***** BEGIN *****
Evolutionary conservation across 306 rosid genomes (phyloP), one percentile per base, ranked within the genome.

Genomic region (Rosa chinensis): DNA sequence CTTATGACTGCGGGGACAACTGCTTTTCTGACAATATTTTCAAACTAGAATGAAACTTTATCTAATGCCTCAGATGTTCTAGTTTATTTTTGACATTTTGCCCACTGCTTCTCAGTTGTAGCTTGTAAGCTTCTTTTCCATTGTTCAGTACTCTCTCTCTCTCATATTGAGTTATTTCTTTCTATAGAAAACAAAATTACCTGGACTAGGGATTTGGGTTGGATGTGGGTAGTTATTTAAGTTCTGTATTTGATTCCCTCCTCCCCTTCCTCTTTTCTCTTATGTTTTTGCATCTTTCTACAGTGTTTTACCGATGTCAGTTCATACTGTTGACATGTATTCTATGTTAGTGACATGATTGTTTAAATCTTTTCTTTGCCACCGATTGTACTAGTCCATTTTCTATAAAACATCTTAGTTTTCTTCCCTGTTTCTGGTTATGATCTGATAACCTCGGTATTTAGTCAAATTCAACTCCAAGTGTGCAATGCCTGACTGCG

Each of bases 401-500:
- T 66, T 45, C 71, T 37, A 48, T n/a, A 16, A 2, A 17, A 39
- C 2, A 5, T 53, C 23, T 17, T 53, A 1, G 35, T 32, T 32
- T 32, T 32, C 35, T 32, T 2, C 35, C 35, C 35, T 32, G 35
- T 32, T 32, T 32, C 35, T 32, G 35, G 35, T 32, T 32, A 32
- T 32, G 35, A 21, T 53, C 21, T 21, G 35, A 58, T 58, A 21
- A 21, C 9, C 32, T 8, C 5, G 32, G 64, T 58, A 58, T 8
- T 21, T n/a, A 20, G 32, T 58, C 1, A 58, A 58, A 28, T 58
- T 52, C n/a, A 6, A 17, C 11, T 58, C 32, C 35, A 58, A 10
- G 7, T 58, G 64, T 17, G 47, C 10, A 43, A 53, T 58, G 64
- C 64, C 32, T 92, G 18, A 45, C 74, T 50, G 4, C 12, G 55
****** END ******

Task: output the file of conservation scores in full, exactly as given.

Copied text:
Evolutionary conservation across 306 rosid genomes (phyloP), one percentile per base, ranked within the genome.

Genomic region (Rosa chinensis): DNA sequence CTTATGACTGCGGGGACAACTGCTTTTCTGACAATATTTTCAAACTAGAATGAAACTTTATCTAATGCCTCAGATGTTCTAGTTTATTTTTGACATTTTGCCCACTGCTTCTCAGTTGTAGCTTGTAAGCTTCTTTTCCATTGTTCAGTACTCTCTCTCTCTCATATTGAGTTATTTCTTTCTATAGAAAACAAAATTACCTGGACTAGGGATTTGGGTTGGATGTGGGTAGTTATTTAAGTTCTGTATTTGATTCCCTCCTCCCCTTCCTCTTTTCTCTTATGTTTTTGCATCTTTCTACAGTGTTTTACCGATGTCAGTTCATACTGTTGACATGTATTCTATGTTAGTGACATGATTGTTTAAATCTTTTCTTTGCCACCGATTGTACTAGTCCATTTTCTATAAAACATCTTAGTTTTCTTCCCTGTTTCTGGTTATGATCTGATAACCTCGGTATTTAGTCAAATTCAACTCCAAGTGTGCAATGCCTGACTGCG

Each of bases 401-500:
- T 66, T 45, C 71, T 37, A 48, T n/a, A 16, A 2, A 17, A 39
- C 2, A 5, T 53, C 23, T 17, T 53, A 1, G 35, T 32, T 32
- T 32, T 32, C 35, T 32, T 2, C 35, C 35, C 35, T 32, G 35
- T 32, T 32, T 32, C 35, T 32, G 35, G 35, T 32, T 32, A 32
- T 32, G 35, A 21, T 53, C 21, T 21, G 35, A 58, T 58, A 21
- A 21, C 9, C 32, T 8, C 5, G 32, G 64, T 58, A 58, T 8
- T 21, T n/a, A 20, G 32, T 58, C 1, A 58, A 58, A 28, T 58
- T 52, C n/a, A 6, A 17, C 11, T 58, C 32, C 35, A 58, A 10
- G 7, T 58, G 64, T 17, G 47, C 10, A 43, A 53, T 58, G 64
- C 64, C 32, T 92, G 18, A 45, C 74, T 50, G 4, C 12, G 55